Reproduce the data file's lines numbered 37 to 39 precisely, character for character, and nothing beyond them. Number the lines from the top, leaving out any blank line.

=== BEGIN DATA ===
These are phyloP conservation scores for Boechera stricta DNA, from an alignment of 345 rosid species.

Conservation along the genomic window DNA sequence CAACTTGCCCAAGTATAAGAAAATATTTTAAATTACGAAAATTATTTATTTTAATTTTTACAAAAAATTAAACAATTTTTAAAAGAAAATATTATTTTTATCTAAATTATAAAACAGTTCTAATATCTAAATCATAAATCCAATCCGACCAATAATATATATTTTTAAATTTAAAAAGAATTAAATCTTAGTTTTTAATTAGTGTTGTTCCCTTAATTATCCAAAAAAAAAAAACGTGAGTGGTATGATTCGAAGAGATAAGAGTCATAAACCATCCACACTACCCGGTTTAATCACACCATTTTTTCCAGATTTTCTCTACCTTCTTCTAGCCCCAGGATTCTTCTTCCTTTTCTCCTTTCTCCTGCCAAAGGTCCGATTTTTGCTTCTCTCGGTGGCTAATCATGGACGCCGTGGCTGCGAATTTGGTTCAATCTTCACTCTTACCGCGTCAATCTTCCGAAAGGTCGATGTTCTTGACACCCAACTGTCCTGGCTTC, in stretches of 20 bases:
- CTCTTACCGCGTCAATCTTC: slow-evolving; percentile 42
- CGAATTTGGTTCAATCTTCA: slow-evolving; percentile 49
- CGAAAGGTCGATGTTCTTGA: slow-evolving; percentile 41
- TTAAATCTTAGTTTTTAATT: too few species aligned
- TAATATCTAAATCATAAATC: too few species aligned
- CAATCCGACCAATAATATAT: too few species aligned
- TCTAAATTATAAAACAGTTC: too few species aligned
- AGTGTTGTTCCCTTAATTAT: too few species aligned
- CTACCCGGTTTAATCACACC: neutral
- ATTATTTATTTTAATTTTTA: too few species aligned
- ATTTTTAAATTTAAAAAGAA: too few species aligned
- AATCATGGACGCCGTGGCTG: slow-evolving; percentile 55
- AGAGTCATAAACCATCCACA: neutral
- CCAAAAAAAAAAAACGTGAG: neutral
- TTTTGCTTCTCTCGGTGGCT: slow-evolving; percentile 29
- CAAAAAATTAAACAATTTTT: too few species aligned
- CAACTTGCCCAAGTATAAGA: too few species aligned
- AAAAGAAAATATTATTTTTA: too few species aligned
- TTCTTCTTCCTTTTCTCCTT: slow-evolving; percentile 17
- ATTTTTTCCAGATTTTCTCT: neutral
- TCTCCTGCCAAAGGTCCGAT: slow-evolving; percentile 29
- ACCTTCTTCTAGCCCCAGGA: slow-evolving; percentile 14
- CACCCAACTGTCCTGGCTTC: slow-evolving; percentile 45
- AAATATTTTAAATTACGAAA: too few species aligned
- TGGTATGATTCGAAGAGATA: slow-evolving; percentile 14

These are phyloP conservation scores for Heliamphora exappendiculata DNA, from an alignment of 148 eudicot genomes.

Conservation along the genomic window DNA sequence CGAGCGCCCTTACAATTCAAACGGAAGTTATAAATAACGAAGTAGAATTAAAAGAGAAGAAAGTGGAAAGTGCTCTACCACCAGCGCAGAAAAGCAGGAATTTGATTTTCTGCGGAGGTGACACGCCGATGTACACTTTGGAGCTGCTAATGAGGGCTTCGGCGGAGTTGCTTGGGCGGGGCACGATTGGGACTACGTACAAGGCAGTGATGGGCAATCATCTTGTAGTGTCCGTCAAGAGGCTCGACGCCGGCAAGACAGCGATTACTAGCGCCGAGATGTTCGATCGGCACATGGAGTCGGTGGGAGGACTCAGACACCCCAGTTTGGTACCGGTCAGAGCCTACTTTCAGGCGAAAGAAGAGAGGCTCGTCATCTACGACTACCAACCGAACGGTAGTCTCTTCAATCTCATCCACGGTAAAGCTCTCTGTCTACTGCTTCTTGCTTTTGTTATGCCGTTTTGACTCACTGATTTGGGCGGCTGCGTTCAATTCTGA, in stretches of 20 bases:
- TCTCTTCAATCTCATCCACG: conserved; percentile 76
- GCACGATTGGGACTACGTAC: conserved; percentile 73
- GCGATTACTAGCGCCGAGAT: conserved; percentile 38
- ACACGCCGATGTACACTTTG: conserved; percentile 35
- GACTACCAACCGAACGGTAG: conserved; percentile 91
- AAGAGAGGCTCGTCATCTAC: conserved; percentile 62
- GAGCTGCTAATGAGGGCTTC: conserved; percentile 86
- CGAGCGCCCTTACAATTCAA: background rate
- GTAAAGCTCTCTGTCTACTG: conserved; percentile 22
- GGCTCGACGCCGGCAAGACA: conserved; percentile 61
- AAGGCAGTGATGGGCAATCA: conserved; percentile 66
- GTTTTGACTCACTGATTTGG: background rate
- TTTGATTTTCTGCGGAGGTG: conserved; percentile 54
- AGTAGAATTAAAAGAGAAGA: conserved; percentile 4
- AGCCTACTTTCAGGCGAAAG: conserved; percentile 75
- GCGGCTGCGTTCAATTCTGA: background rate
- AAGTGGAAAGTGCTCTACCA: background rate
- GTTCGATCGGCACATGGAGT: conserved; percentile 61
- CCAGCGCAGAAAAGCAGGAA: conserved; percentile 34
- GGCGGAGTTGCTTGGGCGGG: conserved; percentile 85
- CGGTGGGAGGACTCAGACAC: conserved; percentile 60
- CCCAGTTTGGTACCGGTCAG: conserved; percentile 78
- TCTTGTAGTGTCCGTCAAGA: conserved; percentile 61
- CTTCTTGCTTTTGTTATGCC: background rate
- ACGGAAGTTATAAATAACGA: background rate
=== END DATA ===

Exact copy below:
- CGAGCGCCCTTACAATTCAA: background rate
- GTAAAGCTCTCTGTCTACTG: conserved; percentile 22
- GGCTCGACGCCGGCAAGACA: conserved; percentile 61